Despite his theatrical announcement at the tender age of five forsaking the so called mamaloshn, Howe, while growing up, read the Yiddish papers-mostly "on the sly." They were "very amusing," Howe said, "and ... after I began to get a little more intellectual I found to my astonishment that I could get more out of Der Tog"-which had the best Yiddish writers-"than out of American papers."
What looked like complete rejection, then, was really an exercise in ambivalence for Howe, whose denials later turned into extraordinary affirmations. Howe's translating and editing work with Yiddish poets and writers, beginning in the 1950s, was for him part of a "reconquest of Jewishness," a repossession and reformulation of ethnic identity. So, too, was Howe's work on World of Our Fathers (1976), a monumental, and implicitly autobiographical book that reflected his search for authentic, coherent, and enduring Jewish meaning in the collective experience of ordinary Jewish men and women.
This is not to suggest that the family conflict in the immigrant ghettos was unreal or always "resolved" over time. The generational struggles, resentments, and disappointments were intense, and pervasive. Daniel Bell, who witnessed these tensions in the lives of so many of his contemporaries, thought that the "bulk of Jewish immigrants" experienced anxiety over adjusting to the New World-an anxiety they "translated into the struggle between fathers and sons." And Lionel Trilling, a leading member of the predominantly Jewish New York intellectuals, wrote that in his time "we all were trying to find a release from our fathers." In this, Irving Howe was no exception.
At eight or nine, Irving used to play ball in an abandoned lot not far from his parents' grocery store in the West Bronx. If Irving was late coming home for dinner, his father would come out, still wearing his white apron, shouting from a distance-"Oivee!" This Yiddish twist, or "mutilation" as Howe described it later, always produced amusement among the onlookers, and in him a sense of shame; and though he would come in to eat-"supper was supper!"-he would often skip on ahead of his father as if to indicate there was little, if any, connection between them. Nearly forty years later Howe admitted still feeling shame, not so much from having been publicly embarrassed, as from having been mortified-for no good reason-by his father's behavior.
Time and distance offered a chance for perspective on this typical, perhaps inevitable, kind of interaction between immigrant fathers and native-born sons. But for the children it was already a sign of difference, an early hint of the alienation that would grow between foreign-born parents and their Americanizing children. And it did begin early, as we saw with Howe's kindergarten experience. Differentiation and alienation were especially pronounced for those children who became intellectually inclined like Trilling and Kazin, or Ruth Gay, Vivian Gornick and Kate Simon, or Daniel Bell and Irving Howe. Their whole experience and their search for truth led them to an increasing relativism, to the necessity of choosing values and not merely internalizing those with which they were raised.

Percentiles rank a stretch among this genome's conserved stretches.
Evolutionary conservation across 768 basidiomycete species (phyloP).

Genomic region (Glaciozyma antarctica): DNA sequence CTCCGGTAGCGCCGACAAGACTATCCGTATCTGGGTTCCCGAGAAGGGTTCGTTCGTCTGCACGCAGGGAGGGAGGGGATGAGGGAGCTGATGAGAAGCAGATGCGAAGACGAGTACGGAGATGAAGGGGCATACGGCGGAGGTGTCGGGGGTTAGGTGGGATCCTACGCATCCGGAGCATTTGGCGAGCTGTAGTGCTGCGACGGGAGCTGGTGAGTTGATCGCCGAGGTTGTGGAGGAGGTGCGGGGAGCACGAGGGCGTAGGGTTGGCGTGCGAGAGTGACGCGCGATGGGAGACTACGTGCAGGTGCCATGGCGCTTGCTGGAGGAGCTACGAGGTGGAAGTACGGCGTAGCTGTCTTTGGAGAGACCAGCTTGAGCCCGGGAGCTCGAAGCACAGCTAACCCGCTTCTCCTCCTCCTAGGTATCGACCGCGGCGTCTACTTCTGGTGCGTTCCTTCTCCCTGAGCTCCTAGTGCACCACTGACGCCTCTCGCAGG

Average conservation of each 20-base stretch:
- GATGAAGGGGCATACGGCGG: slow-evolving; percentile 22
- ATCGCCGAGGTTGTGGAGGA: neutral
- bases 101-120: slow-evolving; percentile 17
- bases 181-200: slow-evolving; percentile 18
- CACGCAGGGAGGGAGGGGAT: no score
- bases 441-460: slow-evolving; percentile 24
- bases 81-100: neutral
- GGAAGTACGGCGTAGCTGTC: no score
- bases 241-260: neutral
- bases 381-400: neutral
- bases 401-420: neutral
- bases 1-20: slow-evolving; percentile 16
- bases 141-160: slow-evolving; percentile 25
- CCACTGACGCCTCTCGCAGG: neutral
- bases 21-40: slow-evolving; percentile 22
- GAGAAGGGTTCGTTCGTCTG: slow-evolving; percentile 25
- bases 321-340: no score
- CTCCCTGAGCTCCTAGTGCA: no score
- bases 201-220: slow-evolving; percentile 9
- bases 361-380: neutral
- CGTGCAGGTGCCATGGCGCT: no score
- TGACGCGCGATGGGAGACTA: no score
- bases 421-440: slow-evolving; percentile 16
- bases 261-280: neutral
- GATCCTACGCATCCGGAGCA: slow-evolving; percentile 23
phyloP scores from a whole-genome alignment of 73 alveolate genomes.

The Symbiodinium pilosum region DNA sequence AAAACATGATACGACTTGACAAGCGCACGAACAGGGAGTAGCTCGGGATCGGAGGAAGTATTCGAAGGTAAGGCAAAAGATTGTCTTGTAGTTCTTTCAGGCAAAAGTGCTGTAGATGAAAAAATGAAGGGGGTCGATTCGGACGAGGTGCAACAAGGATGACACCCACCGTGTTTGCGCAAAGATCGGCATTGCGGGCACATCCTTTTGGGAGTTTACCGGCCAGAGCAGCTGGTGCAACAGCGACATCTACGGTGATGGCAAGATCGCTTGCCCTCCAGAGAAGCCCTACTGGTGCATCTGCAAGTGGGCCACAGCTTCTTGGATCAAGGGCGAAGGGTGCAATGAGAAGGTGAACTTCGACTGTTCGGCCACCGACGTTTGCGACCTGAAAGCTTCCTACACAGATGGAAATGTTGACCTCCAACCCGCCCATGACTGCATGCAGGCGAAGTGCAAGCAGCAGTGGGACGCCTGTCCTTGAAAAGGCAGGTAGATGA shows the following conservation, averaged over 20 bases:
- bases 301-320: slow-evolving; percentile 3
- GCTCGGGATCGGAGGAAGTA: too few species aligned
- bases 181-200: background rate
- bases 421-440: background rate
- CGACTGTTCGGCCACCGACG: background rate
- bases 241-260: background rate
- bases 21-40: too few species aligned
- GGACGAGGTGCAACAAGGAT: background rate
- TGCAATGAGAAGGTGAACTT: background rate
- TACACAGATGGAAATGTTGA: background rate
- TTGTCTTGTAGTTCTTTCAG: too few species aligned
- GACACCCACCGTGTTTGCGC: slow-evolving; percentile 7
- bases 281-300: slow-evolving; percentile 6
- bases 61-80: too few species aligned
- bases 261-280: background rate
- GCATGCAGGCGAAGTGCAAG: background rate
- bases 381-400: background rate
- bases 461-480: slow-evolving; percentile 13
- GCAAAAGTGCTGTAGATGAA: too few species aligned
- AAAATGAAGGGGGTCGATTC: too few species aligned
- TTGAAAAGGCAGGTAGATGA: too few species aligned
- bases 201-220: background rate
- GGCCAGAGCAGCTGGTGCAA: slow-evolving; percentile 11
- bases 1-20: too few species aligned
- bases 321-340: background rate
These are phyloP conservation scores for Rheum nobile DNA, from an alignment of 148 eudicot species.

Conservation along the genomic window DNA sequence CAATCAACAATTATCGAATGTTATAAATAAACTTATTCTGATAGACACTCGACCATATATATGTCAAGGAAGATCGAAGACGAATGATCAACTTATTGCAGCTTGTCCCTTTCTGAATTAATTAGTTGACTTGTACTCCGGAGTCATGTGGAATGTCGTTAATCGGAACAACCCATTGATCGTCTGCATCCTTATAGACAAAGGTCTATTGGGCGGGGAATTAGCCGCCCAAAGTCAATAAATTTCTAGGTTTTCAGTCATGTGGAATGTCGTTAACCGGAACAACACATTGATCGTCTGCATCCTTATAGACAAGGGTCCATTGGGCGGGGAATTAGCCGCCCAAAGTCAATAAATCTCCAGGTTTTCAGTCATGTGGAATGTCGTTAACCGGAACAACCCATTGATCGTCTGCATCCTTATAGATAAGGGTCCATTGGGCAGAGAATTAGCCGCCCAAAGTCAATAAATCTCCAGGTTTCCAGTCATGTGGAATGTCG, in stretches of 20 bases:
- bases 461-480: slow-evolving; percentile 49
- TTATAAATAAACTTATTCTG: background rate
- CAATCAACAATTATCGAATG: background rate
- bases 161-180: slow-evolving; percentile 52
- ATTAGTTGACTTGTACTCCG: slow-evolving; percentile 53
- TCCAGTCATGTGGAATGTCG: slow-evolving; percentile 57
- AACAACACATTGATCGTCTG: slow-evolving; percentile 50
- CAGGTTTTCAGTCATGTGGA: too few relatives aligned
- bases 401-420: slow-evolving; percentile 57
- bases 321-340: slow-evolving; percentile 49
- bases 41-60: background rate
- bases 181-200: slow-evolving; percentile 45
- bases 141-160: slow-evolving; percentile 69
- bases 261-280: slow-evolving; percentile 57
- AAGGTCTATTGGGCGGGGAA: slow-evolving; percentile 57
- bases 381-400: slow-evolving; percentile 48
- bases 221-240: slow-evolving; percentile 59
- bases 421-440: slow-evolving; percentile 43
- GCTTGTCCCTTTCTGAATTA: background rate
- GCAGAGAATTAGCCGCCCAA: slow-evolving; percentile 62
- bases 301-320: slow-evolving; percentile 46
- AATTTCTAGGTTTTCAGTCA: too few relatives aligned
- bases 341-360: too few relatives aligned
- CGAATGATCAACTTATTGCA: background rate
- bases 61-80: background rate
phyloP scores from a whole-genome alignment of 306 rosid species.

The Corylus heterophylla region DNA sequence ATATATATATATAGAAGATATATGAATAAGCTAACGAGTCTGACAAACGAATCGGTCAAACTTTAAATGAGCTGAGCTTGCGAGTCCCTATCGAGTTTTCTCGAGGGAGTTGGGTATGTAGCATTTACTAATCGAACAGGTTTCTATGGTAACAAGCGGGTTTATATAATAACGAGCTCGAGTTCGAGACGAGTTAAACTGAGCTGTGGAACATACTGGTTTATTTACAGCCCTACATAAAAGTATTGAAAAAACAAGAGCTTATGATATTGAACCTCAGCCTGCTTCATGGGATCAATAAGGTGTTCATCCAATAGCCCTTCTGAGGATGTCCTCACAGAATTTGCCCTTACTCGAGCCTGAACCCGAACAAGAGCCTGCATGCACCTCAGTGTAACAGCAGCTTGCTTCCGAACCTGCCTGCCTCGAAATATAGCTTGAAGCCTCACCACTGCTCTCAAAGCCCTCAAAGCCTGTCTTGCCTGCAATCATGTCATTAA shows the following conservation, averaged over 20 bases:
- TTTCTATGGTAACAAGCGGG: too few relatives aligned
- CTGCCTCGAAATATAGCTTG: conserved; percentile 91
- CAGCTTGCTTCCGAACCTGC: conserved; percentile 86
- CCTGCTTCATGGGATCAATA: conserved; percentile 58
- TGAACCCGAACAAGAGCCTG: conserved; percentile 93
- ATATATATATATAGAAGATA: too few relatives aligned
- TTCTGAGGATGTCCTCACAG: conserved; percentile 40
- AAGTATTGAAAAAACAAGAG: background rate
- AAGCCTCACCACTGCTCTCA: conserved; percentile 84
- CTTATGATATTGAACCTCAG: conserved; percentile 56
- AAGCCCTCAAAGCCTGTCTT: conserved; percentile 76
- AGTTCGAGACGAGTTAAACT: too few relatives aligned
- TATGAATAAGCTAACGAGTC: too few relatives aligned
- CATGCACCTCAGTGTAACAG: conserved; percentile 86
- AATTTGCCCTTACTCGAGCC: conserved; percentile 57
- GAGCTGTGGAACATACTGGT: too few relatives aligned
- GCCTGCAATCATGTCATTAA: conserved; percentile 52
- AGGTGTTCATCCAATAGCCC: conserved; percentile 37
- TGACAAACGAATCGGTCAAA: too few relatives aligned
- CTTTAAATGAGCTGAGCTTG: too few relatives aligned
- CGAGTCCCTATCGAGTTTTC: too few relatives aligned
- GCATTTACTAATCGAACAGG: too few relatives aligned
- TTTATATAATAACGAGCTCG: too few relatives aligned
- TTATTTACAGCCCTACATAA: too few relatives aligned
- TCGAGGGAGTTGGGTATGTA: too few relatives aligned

But as Howe put it later, "it seems unlikely that anyone can ... simply decide to discard the [tradition] in which he has grown up. Life is not that programmatic; it is rare that the human will can be that imperious; and a tradition signifies precisely those enveloping forces that shape us before we can even think of choices." In 1961, at the age of forty, Howe also said, "Only now do I see the extent to which our life ... was shaped first by the fact that many of us came from immigrant Jewish families." Even a family like Irving's, which was no longer strictly observant in faith or behavior but whose entire life was informed and shaped by Jewishness, provided a moral context and an "essential goodness of soul," that Howe said was unmatched by anything he ever found outside the Jewish immigrant community. "We did not realize then how sheltering it was to grow up in this world." And there is the proverbial rub. Only much later, after having left home, too late for the parents, did Irving and some of the other very bright boys and girls from the working class see the extent to which their lives had been formed, and formed positively, by their immigrant families and by their nearly all-Jewish environment. In the New York of their youth, they came to realize that "the Jews still formed a genuine community reaching half-unseen into a dozen neighborhoods and a multitude of institutions." Within the family and within the shadow of these institutions-landmanshaftn, mutual-aid societies, philanthropic associations, labor unions, and even the store-front shuln-Irving Howe and his cohort, without seeking it, had found "protection of a kind."